"The World Turned Upside Down," by HW Coyle is a really unique, wonderful and well-written historical novel set in the context of a serendipitous gender transformation. It is also a novel about the rights of women, betrayal, bargaining chips, expert negotiations and military strategy.
As the story unfolds, a series of tragic events virtually forces the male-born main character into a female gender role, a seamless transformation accomplished in a most unusual and creative manner. Unlike most gender change novels, the main protagonist is not motivated by dysphoric feelings or the emergence of the female persona of an intersex infant mislabeled at birth. There is no divine intervention or magic spell at work, only a confluence of unusual events playing out and resulting in a heroic decision on the part of our hero/heroine. What happens afterwards is somewhat reflective of a Shakespearean tragedy where individuals are trapped in the web of great events and can never extract themselves.
In addition to the unique gender transformation aspect and the wonderful characterizations that the author brings to life in most realistic fashion, Coyle has us meet some of the great figures in American and British history. The novelist obviously did her research on the subject and displays a wonderful knowledge of the politics, battles, key figures and logistics of the American Revolution. I particularly enjoyed her vivid descriptions of New York City as it was back then, replete with references to the "Village of Greenwich" (now, of course called Greenwich Village).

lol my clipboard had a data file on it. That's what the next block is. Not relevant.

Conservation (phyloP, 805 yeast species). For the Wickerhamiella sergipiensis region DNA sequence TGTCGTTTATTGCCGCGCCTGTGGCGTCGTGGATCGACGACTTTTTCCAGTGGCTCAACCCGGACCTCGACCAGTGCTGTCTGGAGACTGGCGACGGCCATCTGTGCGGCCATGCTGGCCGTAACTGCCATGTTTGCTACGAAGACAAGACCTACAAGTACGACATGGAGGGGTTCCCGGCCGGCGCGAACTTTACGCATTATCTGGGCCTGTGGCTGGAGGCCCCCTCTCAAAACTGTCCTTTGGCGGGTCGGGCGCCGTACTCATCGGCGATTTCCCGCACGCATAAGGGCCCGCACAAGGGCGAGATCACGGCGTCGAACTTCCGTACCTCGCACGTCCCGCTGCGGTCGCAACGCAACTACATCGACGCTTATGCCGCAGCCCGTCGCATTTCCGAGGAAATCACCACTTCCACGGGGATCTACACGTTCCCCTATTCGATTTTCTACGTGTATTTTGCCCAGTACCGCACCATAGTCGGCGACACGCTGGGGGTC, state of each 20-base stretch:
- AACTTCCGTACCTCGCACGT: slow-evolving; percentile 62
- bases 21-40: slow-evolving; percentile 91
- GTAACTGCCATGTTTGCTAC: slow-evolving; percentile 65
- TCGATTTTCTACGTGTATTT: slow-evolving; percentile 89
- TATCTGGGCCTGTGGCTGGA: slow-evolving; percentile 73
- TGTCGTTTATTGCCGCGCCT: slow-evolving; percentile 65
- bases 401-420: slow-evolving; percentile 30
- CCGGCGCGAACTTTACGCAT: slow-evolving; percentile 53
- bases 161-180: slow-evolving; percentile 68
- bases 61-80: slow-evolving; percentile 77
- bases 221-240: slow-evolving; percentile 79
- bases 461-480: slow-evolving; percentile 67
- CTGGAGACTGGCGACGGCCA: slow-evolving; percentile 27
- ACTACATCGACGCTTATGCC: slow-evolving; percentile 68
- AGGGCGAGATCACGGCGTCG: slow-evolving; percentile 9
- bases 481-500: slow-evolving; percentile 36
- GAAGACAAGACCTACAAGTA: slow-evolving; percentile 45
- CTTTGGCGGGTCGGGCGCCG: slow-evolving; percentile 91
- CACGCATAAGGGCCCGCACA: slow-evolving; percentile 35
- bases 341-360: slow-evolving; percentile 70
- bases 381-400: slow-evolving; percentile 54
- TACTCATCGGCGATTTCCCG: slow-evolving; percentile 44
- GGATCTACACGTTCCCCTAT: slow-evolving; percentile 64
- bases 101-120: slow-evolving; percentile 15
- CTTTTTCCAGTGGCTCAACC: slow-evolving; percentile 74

I found it extremely interesting and quite moving to look back some 250 years to the founding and the raison d'être for the United States of America. It makes one think of the way things were back then and at other times when patriots rallied together for a common cause. It gives one pause to see how we have veered off our original mission so dramatically and how special interest groups have nearly immobilized and brought the political process of the United States to its knees. This begs the question, "Is it only all-out war against a common enemy that unites our feelings for the common good?" But, that is just an aside. Buy this book. I found it well worth the money!